Command and Control: aspects of the Scottish Fire and Rescue Service Incident Command System

Examines the Service’s effectiveness and efficiency of areas within the SFRS Incident Command System (ICS), Organisational learning and IC Training, with particular focus on the Command and Control of Operational Incidents.

This document is part of a collection

1 Introduction and background

Fire-fighting and other emergencies attended by fire and rescue services are by their very nature, hazardous operations.

Chapter 2 of the Fire (Scotland) Act 2005 ('the Act') sets out the Principal Fire and Rescue Functions of the Scottish Fire and Rescue Service (SFRS). The SFRS must make provision for the purpose of extinguishing fires in its area (section 9(1)(a) of the Act), and protecting life and property in the event of fires in its area (section 9(1)(b)), for road traffic accidents (section 10(1) of the Act) and for other emergencies (articles 3 to 6 of the Fire (Additional Function) (Scotland) Order 2005).

In making provision under section 9(1) of the Act, the SFRS must secure the provision of the personnel, services and equipment necessary to meet efficiently all normal requirements (section 9(2)(a)), secure the provision of training for personnel (section 9(2)(b)), and make arrangements for dealing with calls for help and summoning personnel (section 9(2)(c)).

The Fire and Rescue Framework for Scotland 2016[1] (Chapter 1, Strategic Priority 3, Response and Resilience) requires the SFRS to work with other public sector partners to evolve a holistic and dynamic process of identification, evaluation and assessment of community risk and Best Value in order to prioritise and target its use of resources to ensure an appropriate response to incidents across Scotland and support improved outcomes for communities. As part of this approach, the SFRS should promote optimal command, control, communication and tri-service co-operation in response to incidents.

National Operational Guidance (NOG)[2] is centrally issued good practice for UK FRSs to draw on. The NOG foundation guidance on incident command promotes the implementation of structured safe systems of work at incidents to enhance Firefighter Safety. It contains guidelines on requirements for Incident Commanders (ICs), including an obligation for them to be adequately trained and supported in carrying out the incident command function.

The foundation guidance supports fire and rescue services to put in place robust arrangements for Incident Command. It is a nationally accepted guide which promotes the implementation of structured safe systems of work at emergency incidents to enhance Firefighter Safety. It also establishes clear guidelines on requirements for ICs and an obligation for them to be adequately trained and supported in carrying out the function.

The Health and Safety at Work etc. Act 1974 includes a requirement on employers to provide information, instruction, training and the provision of supervision as is necessary to ensure, as far as is reasonably practicable, the health, safety and welfare of its employees.

The Health and Safety Executive (HSE) sets out how it will apply health and safety legislation to the fire and rescue service in the document Striking the balance between operational and health and safety duties in the Fire and Rescue Service 2010[3]. The HMFSI joint statement Health and Safety in the Fire and Rescue Service – Embedding Lessons Learned 2015[4], consolidates a number of public reports on emergency incidents attended by fire and rescue services (FRS), in which health and safety has been a leading theme. The Management of Health and Safety in the GB Fire and Rescue Service – Consolidated Report Based on the 8 Inspections Completed by HSE in 2009/10[5], targets health and safety management in the Fire and Rescue Services.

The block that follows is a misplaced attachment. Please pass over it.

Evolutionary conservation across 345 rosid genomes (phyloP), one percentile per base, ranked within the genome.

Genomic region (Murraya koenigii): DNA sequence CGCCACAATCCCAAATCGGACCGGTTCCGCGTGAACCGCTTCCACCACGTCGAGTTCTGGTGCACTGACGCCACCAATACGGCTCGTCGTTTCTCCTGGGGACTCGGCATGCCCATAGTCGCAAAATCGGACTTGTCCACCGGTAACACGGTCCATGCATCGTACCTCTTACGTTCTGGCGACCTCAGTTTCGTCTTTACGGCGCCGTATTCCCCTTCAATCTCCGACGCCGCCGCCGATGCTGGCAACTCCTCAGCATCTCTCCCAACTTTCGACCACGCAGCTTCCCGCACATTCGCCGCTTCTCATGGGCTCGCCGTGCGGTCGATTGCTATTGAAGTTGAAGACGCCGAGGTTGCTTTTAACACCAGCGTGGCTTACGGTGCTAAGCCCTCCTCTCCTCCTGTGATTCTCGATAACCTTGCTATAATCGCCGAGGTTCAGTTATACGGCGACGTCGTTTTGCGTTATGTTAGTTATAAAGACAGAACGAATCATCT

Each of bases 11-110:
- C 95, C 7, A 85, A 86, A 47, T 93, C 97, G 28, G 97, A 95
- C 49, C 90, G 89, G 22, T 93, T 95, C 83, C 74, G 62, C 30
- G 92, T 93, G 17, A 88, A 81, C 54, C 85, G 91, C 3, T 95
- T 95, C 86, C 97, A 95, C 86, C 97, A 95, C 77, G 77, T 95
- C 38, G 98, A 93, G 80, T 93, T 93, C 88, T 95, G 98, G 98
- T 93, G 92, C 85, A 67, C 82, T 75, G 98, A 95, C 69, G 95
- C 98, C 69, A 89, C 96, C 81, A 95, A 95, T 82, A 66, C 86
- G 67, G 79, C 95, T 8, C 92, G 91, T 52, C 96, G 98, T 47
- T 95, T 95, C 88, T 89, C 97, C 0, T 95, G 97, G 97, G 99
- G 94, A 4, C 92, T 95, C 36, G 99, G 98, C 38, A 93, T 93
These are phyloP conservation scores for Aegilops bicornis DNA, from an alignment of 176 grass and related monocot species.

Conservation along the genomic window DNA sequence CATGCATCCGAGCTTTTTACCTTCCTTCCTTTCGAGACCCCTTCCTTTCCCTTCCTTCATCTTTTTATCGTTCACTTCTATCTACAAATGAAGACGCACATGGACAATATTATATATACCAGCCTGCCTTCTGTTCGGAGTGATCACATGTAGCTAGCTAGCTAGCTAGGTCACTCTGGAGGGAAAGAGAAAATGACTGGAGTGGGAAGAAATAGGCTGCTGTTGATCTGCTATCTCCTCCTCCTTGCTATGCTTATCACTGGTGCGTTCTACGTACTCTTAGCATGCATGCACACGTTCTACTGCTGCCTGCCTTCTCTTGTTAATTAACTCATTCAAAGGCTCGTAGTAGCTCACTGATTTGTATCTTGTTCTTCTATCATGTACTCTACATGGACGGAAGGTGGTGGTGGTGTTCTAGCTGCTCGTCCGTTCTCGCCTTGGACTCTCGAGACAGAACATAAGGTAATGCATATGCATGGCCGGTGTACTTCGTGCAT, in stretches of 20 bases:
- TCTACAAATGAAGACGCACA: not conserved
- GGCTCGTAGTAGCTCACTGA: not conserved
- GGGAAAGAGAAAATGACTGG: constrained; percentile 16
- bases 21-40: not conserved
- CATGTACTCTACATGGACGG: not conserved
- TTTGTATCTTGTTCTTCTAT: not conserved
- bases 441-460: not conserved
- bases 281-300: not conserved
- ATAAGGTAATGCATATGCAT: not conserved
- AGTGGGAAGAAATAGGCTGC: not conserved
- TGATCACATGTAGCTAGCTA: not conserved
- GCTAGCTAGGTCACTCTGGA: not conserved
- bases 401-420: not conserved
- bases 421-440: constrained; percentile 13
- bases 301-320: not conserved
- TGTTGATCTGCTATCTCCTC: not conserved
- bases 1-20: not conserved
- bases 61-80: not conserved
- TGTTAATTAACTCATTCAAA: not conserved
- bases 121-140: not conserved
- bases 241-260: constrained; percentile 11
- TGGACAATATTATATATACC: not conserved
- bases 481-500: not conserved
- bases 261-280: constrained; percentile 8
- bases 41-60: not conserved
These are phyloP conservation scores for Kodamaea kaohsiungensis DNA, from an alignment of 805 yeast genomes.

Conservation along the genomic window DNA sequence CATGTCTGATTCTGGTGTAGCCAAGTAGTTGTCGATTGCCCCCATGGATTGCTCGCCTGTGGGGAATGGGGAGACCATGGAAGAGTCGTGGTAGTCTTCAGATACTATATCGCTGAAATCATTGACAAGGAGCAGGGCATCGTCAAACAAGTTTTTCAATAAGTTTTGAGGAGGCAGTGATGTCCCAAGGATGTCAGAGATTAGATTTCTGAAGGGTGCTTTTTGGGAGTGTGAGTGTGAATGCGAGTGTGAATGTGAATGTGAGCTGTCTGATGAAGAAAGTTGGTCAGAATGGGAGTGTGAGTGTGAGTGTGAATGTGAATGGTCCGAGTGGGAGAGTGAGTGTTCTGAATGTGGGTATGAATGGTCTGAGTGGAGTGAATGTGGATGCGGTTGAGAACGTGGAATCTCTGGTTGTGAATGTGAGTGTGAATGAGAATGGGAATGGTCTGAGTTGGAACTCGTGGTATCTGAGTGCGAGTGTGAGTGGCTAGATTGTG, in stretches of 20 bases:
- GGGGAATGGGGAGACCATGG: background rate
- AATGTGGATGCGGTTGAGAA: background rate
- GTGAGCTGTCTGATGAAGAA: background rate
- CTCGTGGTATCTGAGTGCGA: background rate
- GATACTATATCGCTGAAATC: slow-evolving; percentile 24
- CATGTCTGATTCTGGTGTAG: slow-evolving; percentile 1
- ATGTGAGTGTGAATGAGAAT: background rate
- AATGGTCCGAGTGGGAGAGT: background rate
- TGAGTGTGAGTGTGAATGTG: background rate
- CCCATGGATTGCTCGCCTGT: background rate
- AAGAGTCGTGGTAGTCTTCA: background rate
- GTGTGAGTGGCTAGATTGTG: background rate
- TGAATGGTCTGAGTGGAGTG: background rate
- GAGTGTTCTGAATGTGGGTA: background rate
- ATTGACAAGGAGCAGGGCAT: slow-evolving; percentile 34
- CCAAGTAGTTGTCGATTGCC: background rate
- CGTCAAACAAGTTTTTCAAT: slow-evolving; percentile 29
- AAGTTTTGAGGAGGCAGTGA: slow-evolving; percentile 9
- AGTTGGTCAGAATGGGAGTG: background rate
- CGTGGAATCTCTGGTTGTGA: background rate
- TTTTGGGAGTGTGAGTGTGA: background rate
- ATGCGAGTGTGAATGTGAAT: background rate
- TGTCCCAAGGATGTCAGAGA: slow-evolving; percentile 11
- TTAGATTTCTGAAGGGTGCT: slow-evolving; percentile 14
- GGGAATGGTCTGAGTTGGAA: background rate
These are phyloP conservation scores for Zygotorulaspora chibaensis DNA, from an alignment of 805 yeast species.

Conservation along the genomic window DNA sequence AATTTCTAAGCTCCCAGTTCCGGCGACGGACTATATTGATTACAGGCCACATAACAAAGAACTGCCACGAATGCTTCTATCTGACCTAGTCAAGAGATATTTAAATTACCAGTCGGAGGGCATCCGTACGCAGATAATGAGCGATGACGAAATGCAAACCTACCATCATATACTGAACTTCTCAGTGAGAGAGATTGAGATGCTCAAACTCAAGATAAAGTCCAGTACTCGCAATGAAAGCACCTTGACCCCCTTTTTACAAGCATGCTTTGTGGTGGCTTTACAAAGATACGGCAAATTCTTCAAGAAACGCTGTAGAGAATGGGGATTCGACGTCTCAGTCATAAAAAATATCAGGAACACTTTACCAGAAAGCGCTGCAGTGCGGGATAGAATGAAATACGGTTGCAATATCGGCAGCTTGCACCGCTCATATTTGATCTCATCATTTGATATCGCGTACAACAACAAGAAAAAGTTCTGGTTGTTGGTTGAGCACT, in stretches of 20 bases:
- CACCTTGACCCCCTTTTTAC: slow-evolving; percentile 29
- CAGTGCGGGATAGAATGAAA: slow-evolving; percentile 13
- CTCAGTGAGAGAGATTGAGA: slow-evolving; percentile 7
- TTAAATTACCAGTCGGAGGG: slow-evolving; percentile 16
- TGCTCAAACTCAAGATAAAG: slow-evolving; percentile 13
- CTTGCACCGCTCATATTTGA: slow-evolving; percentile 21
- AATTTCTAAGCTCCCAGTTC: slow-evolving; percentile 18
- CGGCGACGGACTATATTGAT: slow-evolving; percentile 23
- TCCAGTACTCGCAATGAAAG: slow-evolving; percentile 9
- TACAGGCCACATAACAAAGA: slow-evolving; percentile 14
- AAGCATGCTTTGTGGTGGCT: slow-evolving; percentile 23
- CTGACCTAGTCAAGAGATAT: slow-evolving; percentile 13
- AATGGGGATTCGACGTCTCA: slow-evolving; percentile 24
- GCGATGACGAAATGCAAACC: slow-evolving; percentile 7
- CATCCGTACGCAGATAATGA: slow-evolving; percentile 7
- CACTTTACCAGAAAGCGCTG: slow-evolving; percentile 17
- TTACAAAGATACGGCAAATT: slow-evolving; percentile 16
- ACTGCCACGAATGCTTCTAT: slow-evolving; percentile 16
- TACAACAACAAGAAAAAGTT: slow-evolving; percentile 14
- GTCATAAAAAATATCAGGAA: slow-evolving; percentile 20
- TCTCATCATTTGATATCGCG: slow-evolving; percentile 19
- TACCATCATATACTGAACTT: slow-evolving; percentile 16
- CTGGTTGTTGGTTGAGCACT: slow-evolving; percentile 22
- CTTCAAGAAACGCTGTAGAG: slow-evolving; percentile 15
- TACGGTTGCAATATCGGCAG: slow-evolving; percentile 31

The Inspectorate's Scrutiny Plan for 2016-21[6] identifies Firefighter Safety as an area of interest for Thematic Inspections. Having considered a wide range of topics and following previous discussions with the SFRS, it was decided to focus on 'Areas within Command and Control' for a Thematic Inspection.

Within this Thematic Inspection, the Inspectorate also reviewed action taken by the SFRS following a previous inspection report that was laid before the Scottish Parliament in November 2014[7]. In particular, two recommendations in that report fall within the scope of Command and Control, these are:

1.  The SFRS should develop written guidance on the circumstances in which its staff can decide to depart from a Service policy or standard operating procedure (SOP), and the steps to be taken (such as record keeping) when this occurs.

2.  The SFRS should continue to develop a national training needs analysis and national systems to allocate training and skills maintenance, with specific emphasis on training all frontline incident commanders to level 1, and identifying how skills maintenance will be provided to incident commanders at all levels.

The first recommendation describes what is referred to as Operational Discretion within the NOG guidance.

This Command and Control inspection provides an opportunity for the Inspectorate to follow up and review how the SFRS has implemented these two recommendations.



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